A conjunction is a word such as and, because, but, for, if, or, and when which is used to connect words, phrases, clauses, and sentences. Coordinating conjunctions join like with like: The room is large and bright / She would have to go back and look for it / You can come in but you cannot stay long / Would you like tea or coffee?. Subordinating conjunctions join a subordinate clause to a main clause: I shan't go if you won't come with me / As we're early let's have a drink / I was late because I missed the train. Pairs of conjunctions such as either…or…and neither…nor…are called correlative conjunctions: He must be either drunk or mad / I neither know nor care. Some conjunctions are much more common in BrE than in AmE; these are whilst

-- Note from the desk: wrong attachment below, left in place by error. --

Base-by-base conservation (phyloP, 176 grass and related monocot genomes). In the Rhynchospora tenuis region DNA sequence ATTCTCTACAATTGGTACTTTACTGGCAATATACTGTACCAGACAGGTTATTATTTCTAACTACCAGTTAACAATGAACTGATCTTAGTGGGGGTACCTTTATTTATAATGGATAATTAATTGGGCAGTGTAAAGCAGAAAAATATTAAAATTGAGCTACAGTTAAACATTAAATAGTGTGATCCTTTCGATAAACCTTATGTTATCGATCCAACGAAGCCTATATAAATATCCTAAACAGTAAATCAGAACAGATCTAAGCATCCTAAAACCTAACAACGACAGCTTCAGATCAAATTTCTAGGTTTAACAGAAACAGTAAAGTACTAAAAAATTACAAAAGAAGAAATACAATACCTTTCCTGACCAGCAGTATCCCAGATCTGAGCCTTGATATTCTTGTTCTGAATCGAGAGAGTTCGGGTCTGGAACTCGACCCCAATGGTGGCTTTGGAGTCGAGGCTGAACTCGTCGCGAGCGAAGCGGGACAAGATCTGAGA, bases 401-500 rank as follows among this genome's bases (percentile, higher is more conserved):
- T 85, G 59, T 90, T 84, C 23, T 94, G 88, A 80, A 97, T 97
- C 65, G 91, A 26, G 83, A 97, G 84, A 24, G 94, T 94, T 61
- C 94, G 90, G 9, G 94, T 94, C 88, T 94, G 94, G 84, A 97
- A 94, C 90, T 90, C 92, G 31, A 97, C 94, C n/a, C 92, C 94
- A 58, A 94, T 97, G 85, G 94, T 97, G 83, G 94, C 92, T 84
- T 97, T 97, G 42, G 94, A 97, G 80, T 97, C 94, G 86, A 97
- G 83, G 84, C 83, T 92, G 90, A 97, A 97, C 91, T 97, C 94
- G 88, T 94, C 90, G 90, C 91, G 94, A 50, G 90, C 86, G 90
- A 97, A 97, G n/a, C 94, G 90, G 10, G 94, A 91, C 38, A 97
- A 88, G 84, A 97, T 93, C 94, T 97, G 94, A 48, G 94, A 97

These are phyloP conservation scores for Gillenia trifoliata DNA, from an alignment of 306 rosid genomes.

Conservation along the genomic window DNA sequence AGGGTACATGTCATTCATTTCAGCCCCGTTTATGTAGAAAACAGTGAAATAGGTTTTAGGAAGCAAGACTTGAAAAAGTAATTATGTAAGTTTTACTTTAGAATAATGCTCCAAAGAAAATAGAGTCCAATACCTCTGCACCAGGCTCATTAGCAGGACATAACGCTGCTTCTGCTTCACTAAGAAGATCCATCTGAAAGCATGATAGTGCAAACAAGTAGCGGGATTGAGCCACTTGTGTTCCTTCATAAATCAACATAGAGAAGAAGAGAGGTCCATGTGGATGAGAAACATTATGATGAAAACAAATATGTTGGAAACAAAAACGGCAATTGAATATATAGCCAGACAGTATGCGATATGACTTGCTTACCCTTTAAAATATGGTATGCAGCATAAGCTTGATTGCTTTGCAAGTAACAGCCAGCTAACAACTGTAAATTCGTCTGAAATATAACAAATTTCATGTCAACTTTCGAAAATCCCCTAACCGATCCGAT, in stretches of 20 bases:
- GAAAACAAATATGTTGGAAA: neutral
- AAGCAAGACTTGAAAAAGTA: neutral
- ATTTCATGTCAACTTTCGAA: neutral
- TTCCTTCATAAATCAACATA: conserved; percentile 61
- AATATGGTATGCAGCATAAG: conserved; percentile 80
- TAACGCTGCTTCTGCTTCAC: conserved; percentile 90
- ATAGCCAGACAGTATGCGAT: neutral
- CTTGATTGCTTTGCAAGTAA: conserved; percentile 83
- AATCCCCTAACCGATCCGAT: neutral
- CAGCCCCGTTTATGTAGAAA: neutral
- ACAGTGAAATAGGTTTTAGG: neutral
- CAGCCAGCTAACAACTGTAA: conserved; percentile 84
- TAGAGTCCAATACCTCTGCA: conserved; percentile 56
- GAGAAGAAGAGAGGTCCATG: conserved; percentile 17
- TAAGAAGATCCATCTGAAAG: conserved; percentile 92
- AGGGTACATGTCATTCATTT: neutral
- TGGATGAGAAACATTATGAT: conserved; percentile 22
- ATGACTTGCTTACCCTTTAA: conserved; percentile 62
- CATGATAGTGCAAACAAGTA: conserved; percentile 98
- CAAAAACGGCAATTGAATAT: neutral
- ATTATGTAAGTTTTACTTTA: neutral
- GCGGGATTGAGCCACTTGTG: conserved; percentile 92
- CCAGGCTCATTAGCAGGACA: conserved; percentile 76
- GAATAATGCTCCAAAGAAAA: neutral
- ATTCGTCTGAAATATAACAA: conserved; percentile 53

• (I would like to thank many friends and colleagues for their encouragement whilst I was writing this book —R. Jackson, 1981)


• (Now the tourist season's starting it's better to have someone there, like a caretaker —Iris Murdoch, 1980)

and nor

• (Nobody in the dying Constituent Assembly believed it, and nor did the royal family —W. Doyle, 2003)

and but nor

• (I don't need any cosseting but nor am I too independent —Saga Magazine, 2004.

The more important conjunctions are treated in separate articles: see and, because, but, for, etc.

Modern English usage. 2014.